Rajapaksa cuts short Nepal visit after attack on cricket team
Sri Lankan President Mahinda Rajapaksa cut short his three-day state visit to Nepal today and is returning home due to security considerations after gunmen fired at the Sri Lankan cricket team in Pakistan.world Updated: Mar 03, 2009 15:42 IST
Sri Lankan President Mahinda Rajapaksa cut short his three-day state visit to Nepal on Tuesday and is returning home due to security considerations after gunmen fired at the Sri Lankan cricket team in Pakistan.
Rajapaksa flies out of Kathmandu on Tuesday afternoon, shelving his plan to visit the birthplace of the Buddha in Lumbini in southern Nepal on Wednesday.
"The president is returning on Tuesday due to safety concerns after the attack on the Sri Lankan cricket team in Pakistan," the Sri Lankan Embassy in Kathmandu told IANS.
The embassy had been on high alert since last month when it became known that the president would be arriving in Nepal to inaugurate direct air services between Colombo and Kathmandu. The decision to cut short the visit came after news that the Sri Lankan cricket team had been attacked by gunmen while on its way to the Gaddafi Stadium in Lahore.
The Sri Lankan team was to play the third day of the second Test with Pakistan.
After attending a luncheon hosted by the prime minister at the renowned Yak and Yeti hotel in the capital, the Sri Lankan president will depart for Colombo around 4 p.m., the embassy said.
The visit to Lumbini was fraught with security threats in view of the open border between India and Nepal and the rise of armed groups in the lowlands.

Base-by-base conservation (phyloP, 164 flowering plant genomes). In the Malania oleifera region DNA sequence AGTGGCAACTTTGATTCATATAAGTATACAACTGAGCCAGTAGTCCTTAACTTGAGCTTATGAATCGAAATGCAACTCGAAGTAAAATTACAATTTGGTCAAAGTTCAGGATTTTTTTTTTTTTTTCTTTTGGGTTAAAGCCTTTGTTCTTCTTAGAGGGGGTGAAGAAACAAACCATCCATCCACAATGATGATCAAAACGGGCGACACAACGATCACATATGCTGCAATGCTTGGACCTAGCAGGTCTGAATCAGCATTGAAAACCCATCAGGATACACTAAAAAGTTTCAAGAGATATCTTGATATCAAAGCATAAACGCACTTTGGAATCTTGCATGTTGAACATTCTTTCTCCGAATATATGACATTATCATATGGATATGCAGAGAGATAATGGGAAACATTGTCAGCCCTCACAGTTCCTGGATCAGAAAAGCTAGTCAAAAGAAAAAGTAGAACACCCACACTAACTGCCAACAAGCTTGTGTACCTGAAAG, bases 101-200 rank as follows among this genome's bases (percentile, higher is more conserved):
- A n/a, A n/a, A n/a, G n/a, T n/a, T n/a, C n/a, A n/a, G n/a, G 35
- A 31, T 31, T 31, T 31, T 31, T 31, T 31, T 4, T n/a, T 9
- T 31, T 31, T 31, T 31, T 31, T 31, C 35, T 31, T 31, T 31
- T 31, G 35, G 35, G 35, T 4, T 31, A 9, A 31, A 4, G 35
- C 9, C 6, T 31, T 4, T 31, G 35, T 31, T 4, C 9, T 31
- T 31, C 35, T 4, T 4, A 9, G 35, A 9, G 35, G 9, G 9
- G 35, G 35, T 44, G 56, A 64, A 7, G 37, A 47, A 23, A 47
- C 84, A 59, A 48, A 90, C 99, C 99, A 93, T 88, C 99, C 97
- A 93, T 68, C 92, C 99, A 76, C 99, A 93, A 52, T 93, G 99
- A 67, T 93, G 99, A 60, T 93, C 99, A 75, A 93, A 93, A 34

Rajapaksa, who arrived Monday accompanied by his wife Shiranthi Rajapaksa, Foreign Minister Rohitha Bogollagama and Minister for Export Development and International Trade GL Peiris, on Tuesday held talks with Nepal's Prime Minister Pushpa Kamal Dahal Prachanda, visited the Anand Kutty monastery in Kathmandu's Swayambhu area and met officials at the SAARC Secretariat in the capital.
Sri Lanka is the current chair of the SAARC.
Rajapaksa's visit was the first by a head of a foreign government to Nepal since 2002, when the Himalayan nation had hosted the 11th summit of the heads of the SAARC (South Asian Association for Regional Cooperation).
Nepal's government had arranged for unprecedented security with over 1,500 police and army men deployed to guard the visiting presidential delegation, who also face the threat of attacks from the separatist Liberation Tigers of Tamil Eelam.